Glen, the other half of “The Sum of Cube + Cubism,” is a renaissance woman — writer, mathematician and artist. While Ducasse brings thought-provoking visuals to the table and has a deep interest in Supreme Mathematics, Glen is the one who can explain what a hypercube is and why the pair has decided to focus an exhibit around it.

“It’s a very wacky, other-dimensional object that’s hard to see in your head,” Glen said. “Even Einstein had a difficult time with hypercubes. If a line is one-dimensional, a square is two-dimensional and a cube is three-dimensional, then a hypercube is four-dimensional. So if a cube is a three-dimensional square, then a hypercube is a four-dimensional cube.”

For the upcoming CoRK show, Ducasse and Glen had a vision of 36 simple hypercubes lining the walls — different colors and hues. Like many creative projects, the hypercubes have begun to take on a life of their own. There’s a hypercube that looks like a suspension bridge. And then there’s a hypercube drawn to look like a spider’s web.

“We plan on creating at least 36 hypercubes,” he said, pointing to the back wall lined with wooden boards that would be more at home in a woodshop classroom than an art studio. “This is a collaboration. I create the panels of wood, and Stephanie uses a scale or grid to draw everything.” Then, the duo fills in the “hypercubes” with acrylic paint and other mediums.

There will also be a large-scale mosaic made from paint swatches and created especially for this show. “It’s of my friend Brad [Faughn] who died last year,” Ducasse said. “I was kind of like his right-hand man until he passed away.”

“If he’s not painting, he’s helping someone with their car or helping someone with something,” Glen said of her co-exhibitor. “He is incredibly intelligent and one of the most mellow and thoughtful people I know. I’m constantly amazed that two people from completely different parts of the world can have so many similar life experiences. We both grew up in poverty — he in Haiti and me in England — and we have so much in common, from religious views to political views to diet.”

Dressed in a T-shirt from local designer Tact Apparel, navy pinstriped slacks and grey Converse sneakers, Ducasse told his backstory that starts 1,000 miles southeast of here, across the Atlantic Ocean.

Born on Nov. 19, 1975, in Cap-Haitien, a city of about 190,000 on the north coast of Haiti that served as the capital of the French colony of Saint-Domingue during the 1700s, Ducasse was named “Overstreet” after Harry Allen Overstreet — an author his father was reading at the time.

Ducasse’s father, a construction worker, came first to the United States on a refugee raft and settled in Miami’s Liberty City neighborhood. His mother followed next, and then each of the four kids. Ducasse, the second oldest and only son, said he remembers being picked up at the airport and going out to eat at a fast-food restaurant — “a taste of the American life.”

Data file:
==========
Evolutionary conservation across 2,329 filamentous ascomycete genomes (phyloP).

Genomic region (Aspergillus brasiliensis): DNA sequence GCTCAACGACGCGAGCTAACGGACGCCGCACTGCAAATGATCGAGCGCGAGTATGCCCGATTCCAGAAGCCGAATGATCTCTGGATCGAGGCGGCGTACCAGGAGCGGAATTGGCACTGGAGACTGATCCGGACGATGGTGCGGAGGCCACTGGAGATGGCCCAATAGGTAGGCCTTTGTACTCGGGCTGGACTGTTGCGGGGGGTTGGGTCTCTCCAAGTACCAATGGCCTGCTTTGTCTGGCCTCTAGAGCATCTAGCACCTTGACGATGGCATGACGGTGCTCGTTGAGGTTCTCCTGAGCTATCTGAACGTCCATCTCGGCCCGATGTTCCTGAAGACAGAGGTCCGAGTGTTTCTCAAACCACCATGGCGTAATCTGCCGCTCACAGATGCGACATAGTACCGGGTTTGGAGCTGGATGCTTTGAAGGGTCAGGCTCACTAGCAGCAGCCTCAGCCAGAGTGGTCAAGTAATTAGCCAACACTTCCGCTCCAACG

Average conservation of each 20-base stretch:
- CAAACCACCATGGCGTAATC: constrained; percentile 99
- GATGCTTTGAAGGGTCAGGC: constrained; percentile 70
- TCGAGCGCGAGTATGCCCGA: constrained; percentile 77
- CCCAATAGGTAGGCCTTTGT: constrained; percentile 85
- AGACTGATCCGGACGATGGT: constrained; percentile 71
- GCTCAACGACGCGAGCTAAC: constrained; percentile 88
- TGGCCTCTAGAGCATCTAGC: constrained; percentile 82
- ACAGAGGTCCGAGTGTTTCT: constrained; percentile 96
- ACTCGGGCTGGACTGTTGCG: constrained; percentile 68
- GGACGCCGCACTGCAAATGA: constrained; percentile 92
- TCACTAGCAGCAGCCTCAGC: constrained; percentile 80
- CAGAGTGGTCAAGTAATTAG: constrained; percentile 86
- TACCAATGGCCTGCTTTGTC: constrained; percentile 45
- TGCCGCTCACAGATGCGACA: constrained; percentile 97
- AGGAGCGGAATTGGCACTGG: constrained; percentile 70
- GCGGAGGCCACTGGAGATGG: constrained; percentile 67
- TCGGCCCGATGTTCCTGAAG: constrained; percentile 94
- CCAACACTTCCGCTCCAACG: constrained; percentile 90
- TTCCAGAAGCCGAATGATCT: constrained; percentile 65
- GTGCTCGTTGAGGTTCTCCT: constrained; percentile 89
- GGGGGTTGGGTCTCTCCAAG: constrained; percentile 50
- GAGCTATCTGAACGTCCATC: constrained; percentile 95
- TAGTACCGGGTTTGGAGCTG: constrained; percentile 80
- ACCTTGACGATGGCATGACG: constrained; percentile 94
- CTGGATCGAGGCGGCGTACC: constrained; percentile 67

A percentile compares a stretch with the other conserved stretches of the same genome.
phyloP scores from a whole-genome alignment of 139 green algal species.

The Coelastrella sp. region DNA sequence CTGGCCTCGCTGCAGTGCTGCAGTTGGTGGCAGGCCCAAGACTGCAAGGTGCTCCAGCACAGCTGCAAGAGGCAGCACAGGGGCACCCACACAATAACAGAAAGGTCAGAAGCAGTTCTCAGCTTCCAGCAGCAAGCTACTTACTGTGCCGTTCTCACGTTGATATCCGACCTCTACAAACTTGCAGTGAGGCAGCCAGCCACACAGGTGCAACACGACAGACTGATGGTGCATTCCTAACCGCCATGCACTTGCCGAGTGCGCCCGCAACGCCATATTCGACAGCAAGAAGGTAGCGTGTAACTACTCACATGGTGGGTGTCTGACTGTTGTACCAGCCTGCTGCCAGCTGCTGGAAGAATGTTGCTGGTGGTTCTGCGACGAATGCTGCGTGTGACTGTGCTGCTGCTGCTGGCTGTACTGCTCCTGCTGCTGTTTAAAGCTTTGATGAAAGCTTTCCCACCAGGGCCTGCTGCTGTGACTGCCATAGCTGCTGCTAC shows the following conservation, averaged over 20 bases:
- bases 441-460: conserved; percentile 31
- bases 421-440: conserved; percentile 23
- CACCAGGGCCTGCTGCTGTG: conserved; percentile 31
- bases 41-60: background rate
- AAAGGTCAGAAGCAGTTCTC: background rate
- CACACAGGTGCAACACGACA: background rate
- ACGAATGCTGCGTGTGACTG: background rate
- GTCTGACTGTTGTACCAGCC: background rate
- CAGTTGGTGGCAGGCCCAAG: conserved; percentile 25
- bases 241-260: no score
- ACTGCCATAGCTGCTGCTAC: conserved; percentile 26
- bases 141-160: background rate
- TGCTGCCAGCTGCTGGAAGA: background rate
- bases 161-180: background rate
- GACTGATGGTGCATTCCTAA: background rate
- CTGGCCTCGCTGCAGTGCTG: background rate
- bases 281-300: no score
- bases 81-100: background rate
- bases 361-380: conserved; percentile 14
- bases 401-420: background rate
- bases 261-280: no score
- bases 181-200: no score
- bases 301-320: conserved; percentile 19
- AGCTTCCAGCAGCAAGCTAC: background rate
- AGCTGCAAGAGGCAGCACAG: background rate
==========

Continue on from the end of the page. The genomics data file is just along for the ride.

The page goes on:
In the early 1980s, Haiti was in a state of upheaval. The country’s dictatorship, consisting of Francois Duvalier (aka “Papa Doc”) and then his son Jean-Claude Duvalier (known also as “Bebe Doc”), was about to end. Though he says he identifies as Haitian rather than American, Ducasse has returned to Haiti only once, as a teen.

“It was a lot worse than what I remembered,” he said. “It was very scary.”

After graduating in the top 10 percent of his class in high school, Ducasse dabbled at a few community colleges, eventually moving from Miami to Tallahassee, where he fell in with a group of friends who proved influential in his growth as an artist. They would spend every night listening to music and talking about art.

“That’s when this whole ‘becoming an artist’ thing started,” he said. “When I really started to build a style that I’m comfortable with. Everything that I am interested in eventually becomes part of my art.”

Throughout his time as a professional artist, Ducasse’s work has been constantly evolving, from paintings based on Supreme Mathematics to pop culture icons of Haiti to an entire series utilizing the symbol for infinity.

“The art of Ducasse goes beyond the visual,” CoRK’s Tumblr page reads. “His work is captivating, direct and abundant with metaphors and meaning.”

Ducasse’s parents haven’t been fully on board with their only son pursuing a career in visual art. His sisters are all professionals. One’s a doctor, another a professor’s assistant, and the third works in mortgages. He said it hasn’t created much friction with his parents. But they worry about him.

“I’ve been doing this a long time,” Ducasse said of being a full-time artist. “I’m OK.”

“Growing up, you’re told you can do whatever you want — that you can be anything you want to be,” he said. “And then you grow up, and they tell you what you should choose.”

His parents speak limited English, so Ducasse communicates with them in Haitian Creole, one of Haiti’s two official languages (the other is French), which is based largely 
on 18th-century French and some West African languages.

Ducasse, or simply “Street” as most of his friends call him, is the only member of his family who is not an American citizen. He still carries a green card. And though renewing his driver’s license is a “pain in the ass,” Ducasse said he just hasn’t gotten around to all of the paperwork needed for citizenship.

“Really, the only thing is that I can’t vote,” he said. “But I can still live a regular American life.”

Even for someone who says he identifies more with being Haitian.